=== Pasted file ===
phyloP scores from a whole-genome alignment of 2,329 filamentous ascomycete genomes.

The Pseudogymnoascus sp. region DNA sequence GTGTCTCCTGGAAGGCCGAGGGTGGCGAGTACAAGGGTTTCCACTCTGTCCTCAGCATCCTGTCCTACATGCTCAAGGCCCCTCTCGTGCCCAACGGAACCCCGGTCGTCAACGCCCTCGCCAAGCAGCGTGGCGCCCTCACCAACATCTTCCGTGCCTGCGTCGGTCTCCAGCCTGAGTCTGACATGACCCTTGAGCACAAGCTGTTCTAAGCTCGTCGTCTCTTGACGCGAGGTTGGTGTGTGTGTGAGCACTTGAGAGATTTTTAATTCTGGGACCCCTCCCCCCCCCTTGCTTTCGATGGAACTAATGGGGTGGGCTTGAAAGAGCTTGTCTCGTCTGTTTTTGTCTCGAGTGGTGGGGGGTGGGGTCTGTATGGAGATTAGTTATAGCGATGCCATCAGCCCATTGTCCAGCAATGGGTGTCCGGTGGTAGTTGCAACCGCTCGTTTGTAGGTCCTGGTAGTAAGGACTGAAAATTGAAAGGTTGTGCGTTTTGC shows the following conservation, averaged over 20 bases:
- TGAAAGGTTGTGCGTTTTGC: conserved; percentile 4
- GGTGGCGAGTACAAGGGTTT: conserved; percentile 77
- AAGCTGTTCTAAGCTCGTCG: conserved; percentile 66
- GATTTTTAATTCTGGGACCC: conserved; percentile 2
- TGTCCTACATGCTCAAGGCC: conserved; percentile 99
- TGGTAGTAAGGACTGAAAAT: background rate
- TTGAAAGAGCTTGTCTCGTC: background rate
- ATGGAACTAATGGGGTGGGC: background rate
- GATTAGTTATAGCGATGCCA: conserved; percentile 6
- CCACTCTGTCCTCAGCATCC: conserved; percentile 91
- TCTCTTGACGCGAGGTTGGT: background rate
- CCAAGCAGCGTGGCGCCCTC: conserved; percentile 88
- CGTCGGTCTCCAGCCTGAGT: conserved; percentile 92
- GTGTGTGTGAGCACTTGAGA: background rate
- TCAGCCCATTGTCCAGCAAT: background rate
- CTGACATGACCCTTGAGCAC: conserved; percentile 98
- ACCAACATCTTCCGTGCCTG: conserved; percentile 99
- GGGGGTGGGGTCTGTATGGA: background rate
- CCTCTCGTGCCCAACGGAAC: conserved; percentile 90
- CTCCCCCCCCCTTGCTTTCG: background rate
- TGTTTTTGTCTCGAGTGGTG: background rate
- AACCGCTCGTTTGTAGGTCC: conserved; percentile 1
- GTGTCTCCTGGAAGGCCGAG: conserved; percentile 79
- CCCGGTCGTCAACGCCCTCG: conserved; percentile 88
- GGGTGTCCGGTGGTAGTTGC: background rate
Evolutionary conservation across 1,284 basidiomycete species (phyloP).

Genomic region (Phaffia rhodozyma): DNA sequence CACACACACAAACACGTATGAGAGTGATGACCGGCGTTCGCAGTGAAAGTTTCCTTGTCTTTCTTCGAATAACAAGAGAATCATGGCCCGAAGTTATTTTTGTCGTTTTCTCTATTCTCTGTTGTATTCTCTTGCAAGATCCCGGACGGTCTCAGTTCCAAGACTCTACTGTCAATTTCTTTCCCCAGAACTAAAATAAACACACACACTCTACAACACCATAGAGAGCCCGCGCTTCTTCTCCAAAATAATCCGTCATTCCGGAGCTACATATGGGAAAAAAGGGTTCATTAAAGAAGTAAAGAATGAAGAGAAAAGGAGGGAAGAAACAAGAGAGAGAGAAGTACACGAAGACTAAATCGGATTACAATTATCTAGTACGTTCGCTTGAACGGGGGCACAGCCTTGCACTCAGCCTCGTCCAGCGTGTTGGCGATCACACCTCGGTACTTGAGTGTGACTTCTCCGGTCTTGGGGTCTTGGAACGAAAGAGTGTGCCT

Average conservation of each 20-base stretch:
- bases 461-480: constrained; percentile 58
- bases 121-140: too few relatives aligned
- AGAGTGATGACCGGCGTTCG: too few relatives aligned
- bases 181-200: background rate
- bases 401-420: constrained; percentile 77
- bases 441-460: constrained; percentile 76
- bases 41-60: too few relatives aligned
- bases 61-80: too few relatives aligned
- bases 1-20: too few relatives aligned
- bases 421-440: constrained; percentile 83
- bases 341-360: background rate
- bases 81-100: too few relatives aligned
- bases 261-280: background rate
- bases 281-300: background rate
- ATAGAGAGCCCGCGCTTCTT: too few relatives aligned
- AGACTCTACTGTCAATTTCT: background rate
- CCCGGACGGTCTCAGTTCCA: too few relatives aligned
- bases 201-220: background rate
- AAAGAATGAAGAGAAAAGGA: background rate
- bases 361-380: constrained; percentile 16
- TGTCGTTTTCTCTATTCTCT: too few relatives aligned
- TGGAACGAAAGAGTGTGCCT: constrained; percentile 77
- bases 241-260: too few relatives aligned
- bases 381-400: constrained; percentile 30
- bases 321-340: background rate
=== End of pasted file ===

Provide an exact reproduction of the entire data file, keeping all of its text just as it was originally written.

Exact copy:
phyloP scores from a whole-genome alignment of 2,329 filamentous ascomycete genomes.

The Pseudogymnoascus sp. region DNA sequence GTGTCTCCTGGAAGGCCGAGGGTGGCGAGTACAAGGGTTTCCACTCTGTCCTCAGCATCCTGTCCTACATGCTCAAGGCCCCTCTCGTGCCCAACGGAACCCCGGTCGTCAACGCCCTCGCCAAGCAGCGTGGCGCCCTCACCAACATCTTCCGTGCCTGCGTCGGTCTCCAGCCTGAGTCTGACATGACCCTTGAGCACAAGCTGTTCTAAGCTCGTCGTCTCTTGACGCGAGGTTGGTGTGTGTGTGAGCACTTGAGAGATTTTTAATTCTGGGACCCCTCCCCCCCCCTTGCTTTCGATGGAACTAATGGGGTGGGCTTGAAAGAGCTTGTCTCGTCTGTTTTTGTCTCGAGTGGTGGGGGGTGGGGTCTGTATGGAGATTAGTTATAGCGATGCCATCAGCCCATTGTCCAGCAATGGGTGTCCGGTGGTAGTTGCAACCGCTCGTTTGTAGGTCCTGGTAGTAAGGACTGAAAATTGAAAGGTTGTGCGTTTTGC shows the following conservation, averaged over 20 bases:
- TGAAAGGTTGTGCGTTTTGC: conserved; percentile 4
- GGTGGCGAGTACAAGGGTTT: conserved; percentile 77
- AAGCTGTTCTAAGCTCGTCG: conserved; percentile 66
- GATTTTTAATTCTGGGACCC: conserved; percentile 2
- TGTCCTACATGCTCAAGGCC: conserved; percentile 99
- TGGTAGTAAGGACTGAAAAT: background rate
- TTGAAAGAGCTTGTCTCGTC: background rate
- ATGGAACTAATGGGGTGGGC: background rate
- GATTAGTTATAGCGATGCCA: conserved; percentile 6
- CCACTCTGTCCTCAGCATCC: conserved; percentile 91
- TCTCTTGACGCGAGGTTGGT: background rate
- CCAAGCAGCGTGGCGCCCTC: conserved; percentile 88
- CGTCGGTCTCCAGCCTGAGT: conserved; percentile 92
- GTGTGTGTGAGCACTTGAGA: background rate
- TCAGCCCATTGTCCAGCAAT: background rate
- CTGACATGACCCTTGAGCAC: conserved; percentile 98
- ACCAACATCTTCCGTGCCTG: conserved; percentile 99
- GGGGGTGGGGTCTGTATGGA: background rate
- CCTCTCGTGCCCAACGGAAC: conserved; percentile 90
- CTCCCCCCCCCTTGCTTTCG: background rate
- TGTTTTTGTCTCGAGTGGTG: background rate
- AACCGCTCGTTTGTAGGTCC: conserved; percentile 1
- GTGTCTCCTGGAAGGCCGAG: conserved; percentile 79
- CCCGGTCGTCAACGCCCTCG: conserved; percentile 88
- GGGTGTCCGGTGGTAGTTGC: background rate
Evolutionary conservation across 1,284 basidiomycete species (phyloP).

Genomic region (Phaffia rhodozyma): DNA sequence CACACACACAAACACGTATGAGAGTGATGACCGGCGTTCGCAGTGAAAGTTTCCTTGTCTTTCTTCGAATAACAAGAGAATCATGGCCCGAAGTTATTTTTGTCGTTTTCTCTATTCTCTGTTGTATTCTCTTGCAAGATCCCGGACGGTCTCAGTTCCAAGACTCTACTGTCAATTTCTTTCCCCAGAACTAAAATAAACACACACACTCTACAACACCATAGAGAGCCCGCGCTTCTTCTCCAAAATAATCCGTCATTCCGGAGCTACATATGGGAAAAAAGGGTTCATTAAAGAAGTAAAGAATGAAGAGAAAAGGAGGGAAGAAACAAGAGAGAGAGAAGTACACGAAGACTAAATCGGATTACAATTATCTAGTACGTTCGCTTGAACGGGGGCACAGCCTTGCACTCAGCCTCGTCCAGCGTGTTGGCGATCACACCTCGGTACTTGAGTGTGACTTCTCCGGTCTTGGGGTCTTGGAACGAAAGAGTGTGCCT

Average conservation of each 20-base stretch:
- bases 461-480: constrained; percentile 58
- bases 121-140: too few relatives aligned
- AGAGTGATGACCGGCGTTCG: too few relatives aligned
- bases 181-200: background rate
- bases 401-420: constrained; percentile 77
- bases 441-460: constrained; percentile 76
- bases 41-60: too few relatives aligned
- bases 61-80: too few relatives aligned
- bases 1-20: too few relatives aligned
- bases 421-440: constrained; percentile 83
- bases 341-360: background rate
- bases 81-100: too few relatives aligned
- bases 261-280: background rate
- bases 281-300: background rate
- ATAGAGAGCCCGCGCTTCTT: too few relatives aligned
- AGACTCTACTGTCAATTTCT: background rate
- CCCGGACGGTCTCAGTTCCA: too few relatives aligned
- bases 201-220: background rate
- AAAGAATGAAGAGAAAAGGA: background rate
- bases 361-380: constrained; percentile 16
- TGTCGTTTTCTCTATTCTCT: too few relatives aligned
- TGGAACGAAAGAGTGTGCCT: constrained; percentile 77
- bases 241-260: too few relatives aligned
- bases 381-400: constrained; percentile 30
- bases 321-340: background rate